Tendinopathy Temple Hills MD

Looking for information on Tendinopathy in Temple Hills? We have compiled a list of businesses and services around Temple Hills that should help you with your search. We hope this page helps you find information on Tendinopathy in Temple Hills.

David C Johnson, MD
(202) 291-9266
106 Irving St NW
Washington, DC
Business
National Orthopedics PC
Specialties
Orthopedics

Data Provided By:
James E Callan MD
(301) 891-6130
7610 Carroll Ave
Takoma Park, MD
Specialties
Orthopedics

Data Provided By:
Zohair Shehzad Alam, MD
(301) 567-7200
6196 Oxon Hill Rd Ste 430
Oxon Hill, MD
Specialties
Orthopedics
Gender
Male
Education
Medical School: Howard Univ Coll Of Med, Washington Dc 20059
Graduation Year: 1995

Data Provided By:
Charles H Emich, MD
(301) 839-1600
6144 Oxon Hill Rd
Oxon Hill, MD
Specialties
Orthopedics
Gender
Male
Education
Graduation Year: 2007

Data Provided By:
Kenneth Hrechka, DDS
(301) 839-2500
6130 Oxon Hill Rd Ste 304
Oxon Hill, MD
Specialties
Orthodontics/Dentofacial Orthopedics

Data Provided By:
Edward G Alexander Jr., MD
(703) 461-7100
4801 Kenmore Ave
Alexandria, VA
Business
Northern Virginia Orthopaedic Group
Specialties
Orthopedics

Data Provided By:
Jorge A Mondino, MD
(301) 567-2330
6357 Oxon Hill Rd
Oxon Hill, MD
Specialties
Orthopedics
Gender
Male
Education
Medical School: Univ Nac De Cordoba, Fac De Cien Med, Cordoba, Argentina
Graduation Year: 1968

Data Provided By:
Peter S Trent, MD
(301) 839-1600
6144 Oxon Hill Rd
Oxon Hill, MD
Specialties
Orthopedics
Gender
Male
Education
Medical School: Suny At Stony Brook Hlth Sci Ctr, Stony Brook Ny 11794
Graduation Year: 1982

Data Provided By:
Melissa Ann Yadao, MD
(703) 549-1652
6144 Oxon Hill Rd
Oxon Hill, MD
Specialties
Orthopedics
Gender
Female
Education
Medical School: Va Commonwealth Univ, Med Coll Of Va Sch Of Med, Richmond Va 23298
Graduation Year: 1997

Data Provided By:
Henry Di Lorenzo, DDS
(301) 839-2500
6130 Oxon Hill Rd Ste 304
Oxon Hill, MD
Specialties
Orthodontics/Dentofacial Orthopedics

Data Provided By:
Data Provided By:

Best Treatment for Tendinopathy

It’s not clear what is the best treatment for tendinopathy. That’s the conclusion of researchers reviewing all the published studies on the topic. Tendinopathy refers to a painful tendon condition caused by overuse. Although it feels like it, it’s not the same as tendonitis. There’s pain but no actual inflammation.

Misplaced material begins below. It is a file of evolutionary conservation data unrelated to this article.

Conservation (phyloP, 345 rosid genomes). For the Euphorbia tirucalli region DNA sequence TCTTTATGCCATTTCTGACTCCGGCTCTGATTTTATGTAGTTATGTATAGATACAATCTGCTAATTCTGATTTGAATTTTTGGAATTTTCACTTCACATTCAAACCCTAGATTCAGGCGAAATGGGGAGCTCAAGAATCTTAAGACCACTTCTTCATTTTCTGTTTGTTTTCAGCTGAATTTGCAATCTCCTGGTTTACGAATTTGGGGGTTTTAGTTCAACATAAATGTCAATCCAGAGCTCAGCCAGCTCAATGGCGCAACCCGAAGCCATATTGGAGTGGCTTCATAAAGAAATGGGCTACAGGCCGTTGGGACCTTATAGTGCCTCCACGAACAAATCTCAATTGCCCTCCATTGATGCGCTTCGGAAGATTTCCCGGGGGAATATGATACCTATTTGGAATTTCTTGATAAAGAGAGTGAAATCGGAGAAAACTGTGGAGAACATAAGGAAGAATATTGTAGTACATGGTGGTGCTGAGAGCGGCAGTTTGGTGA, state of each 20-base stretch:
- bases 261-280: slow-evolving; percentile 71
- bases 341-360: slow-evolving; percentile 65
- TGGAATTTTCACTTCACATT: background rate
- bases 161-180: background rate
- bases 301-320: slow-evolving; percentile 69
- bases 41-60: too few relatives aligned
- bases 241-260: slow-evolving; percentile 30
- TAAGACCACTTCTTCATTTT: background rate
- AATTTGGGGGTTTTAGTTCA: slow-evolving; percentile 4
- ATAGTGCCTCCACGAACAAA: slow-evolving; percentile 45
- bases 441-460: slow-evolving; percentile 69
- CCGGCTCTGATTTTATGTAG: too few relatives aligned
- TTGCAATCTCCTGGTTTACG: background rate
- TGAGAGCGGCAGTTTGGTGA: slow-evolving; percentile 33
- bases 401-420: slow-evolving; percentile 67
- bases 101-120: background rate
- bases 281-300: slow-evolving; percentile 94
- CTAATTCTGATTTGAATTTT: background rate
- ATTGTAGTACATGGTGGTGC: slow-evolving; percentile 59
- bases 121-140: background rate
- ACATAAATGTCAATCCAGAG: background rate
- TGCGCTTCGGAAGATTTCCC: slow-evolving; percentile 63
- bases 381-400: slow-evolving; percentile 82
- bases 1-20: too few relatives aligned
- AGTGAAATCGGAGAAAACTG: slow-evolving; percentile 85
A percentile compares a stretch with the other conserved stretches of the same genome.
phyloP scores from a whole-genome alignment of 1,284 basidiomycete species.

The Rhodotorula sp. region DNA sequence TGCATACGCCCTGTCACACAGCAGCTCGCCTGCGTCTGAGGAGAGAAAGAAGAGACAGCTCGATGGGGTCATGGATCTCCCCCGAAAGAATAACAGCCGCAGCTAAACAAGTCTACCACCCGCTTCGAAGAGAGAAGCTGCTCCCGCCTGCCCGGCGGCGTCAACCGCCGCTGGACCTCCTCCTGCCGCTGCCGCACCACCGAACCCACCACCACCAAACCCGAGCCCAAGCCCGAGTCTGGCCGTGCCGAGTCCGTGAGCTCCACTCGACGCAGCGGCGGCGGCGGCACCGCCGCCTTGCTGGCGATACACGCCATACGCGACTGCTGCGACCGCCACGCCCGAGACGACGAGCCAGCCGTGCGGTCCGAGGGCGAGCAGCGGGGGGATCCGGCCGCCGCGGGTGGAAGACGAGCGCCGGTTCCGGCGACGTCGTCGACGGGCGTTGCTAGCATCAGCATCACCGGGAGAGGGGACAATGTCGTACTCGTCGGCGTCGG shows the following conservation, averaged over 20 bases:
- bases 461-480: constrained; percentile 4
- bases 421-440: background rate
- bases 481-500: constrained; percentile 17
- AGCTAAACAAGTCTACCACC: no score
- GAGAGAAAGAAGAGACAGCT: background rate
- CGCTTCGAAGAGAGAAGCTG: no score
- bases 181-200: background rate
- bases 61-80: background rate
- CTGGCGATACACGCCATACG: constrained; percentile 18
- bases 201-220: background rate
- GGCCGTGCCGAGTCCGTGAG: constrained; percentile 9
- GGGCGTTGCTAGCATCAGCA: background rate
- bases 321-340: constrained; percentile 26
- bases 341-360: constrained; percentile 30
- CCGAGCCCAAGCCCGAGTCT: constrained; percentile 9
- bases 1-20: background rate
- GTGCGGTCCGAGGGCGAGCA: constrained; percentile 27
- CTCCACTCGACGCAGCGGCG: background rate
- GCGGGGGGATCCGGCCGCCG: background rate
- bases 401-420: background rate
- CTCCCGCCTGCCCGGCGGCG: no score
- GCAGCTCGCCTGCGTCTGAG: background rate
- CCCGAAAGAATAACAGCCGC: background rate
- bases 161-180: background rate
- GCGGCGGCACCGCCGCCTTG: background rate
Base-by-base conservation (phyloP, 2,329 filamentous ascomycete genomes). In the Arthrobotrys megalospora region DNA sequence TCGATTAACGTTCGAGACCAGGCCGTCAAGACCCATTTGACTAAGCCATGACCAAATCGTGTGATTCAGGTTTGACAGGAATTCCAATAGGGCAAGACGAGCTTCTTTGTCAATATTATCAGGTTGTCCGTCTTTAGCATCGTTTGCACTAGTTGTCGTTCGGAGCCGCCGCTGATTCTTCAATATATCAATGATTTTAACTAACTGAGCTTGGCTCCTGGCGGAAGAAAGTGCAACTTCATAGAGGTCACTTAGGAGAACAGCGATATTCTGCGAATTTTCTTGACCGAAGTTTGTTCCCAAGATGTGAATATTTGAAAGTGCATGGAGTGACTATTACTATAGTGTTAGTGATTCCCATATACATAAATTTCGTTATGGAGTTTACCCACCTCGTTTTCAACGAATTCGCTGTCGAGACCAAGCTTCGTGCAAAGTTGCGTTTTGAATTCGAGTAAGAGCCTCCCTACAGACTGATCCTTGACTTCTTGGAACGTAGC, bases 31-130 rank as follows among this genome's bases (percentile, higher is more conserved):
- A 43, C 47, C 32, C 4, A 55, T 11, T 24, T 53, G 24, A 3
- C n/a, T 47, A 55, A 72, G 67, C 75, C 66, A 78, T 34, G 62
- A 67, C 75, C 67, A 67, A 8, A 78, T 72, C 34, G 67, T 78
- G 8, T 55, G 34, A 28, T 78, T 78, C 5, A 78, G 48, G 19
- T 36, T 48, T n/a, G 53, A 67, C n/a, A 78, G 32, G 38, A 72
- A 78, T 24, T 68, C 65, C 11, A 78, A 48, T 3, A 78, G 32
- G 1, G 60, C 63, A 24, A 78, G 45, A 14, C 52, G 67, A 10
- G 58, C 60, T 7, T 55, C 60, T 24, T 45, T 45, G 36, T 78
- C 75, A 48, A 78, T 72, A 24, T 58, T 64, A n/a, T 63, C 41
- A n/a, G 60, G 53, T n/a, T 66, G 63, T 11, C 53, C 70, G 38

Treatment has traditionally focused on providing anti-inflammatory measures. This has included nonsteroidal anti-inflammatory drugs (NSAIDs), steroid injections, and physical therapy modalities. Stretching and strengthening exercises have always been a part of the standard treatment approach.

More recently, shock wave therapy, low-level laser therapy, sclerotherapy, and growth factors and stem cell treatment have been added. The results of all treatment methods were compared by performing a literature review. The authors summarized the results of 177 studies. They did not evaluate the quality of the work done.

For the most part, it appears that NSAIDs and cortisone injections offer short-term relief. There just isn’t a long-term benefit of these treatments. Results using heat and light modalities seem inconsistent. But this may be more likely to occur because of how the studies were conducted. Without consistent methods and measures, it’s difficult to compare one study to another.

The most effective treatment may be eccentric lengthening exercises, sclerotherapy, and nitric oxide patches. Eccentric exercises are done by placing the affected muscle in a shortened position then lengthening the muscle against resistance.

Sclerotherapy is the injection of a chemical to produce scarring in the blood vessels. The idea is to close down tiny blood vessels and destroy nerve fibers that form in the damaged area. Nitric oxide has some potential for tendon healing. A patch placed over the skin delivers an enzyme that acts as a chemical messenger to provide pain relief.

Newer treatments such as growth factors and stem cells look promisin...

Click here to read the rest of this article from eOrthopod.com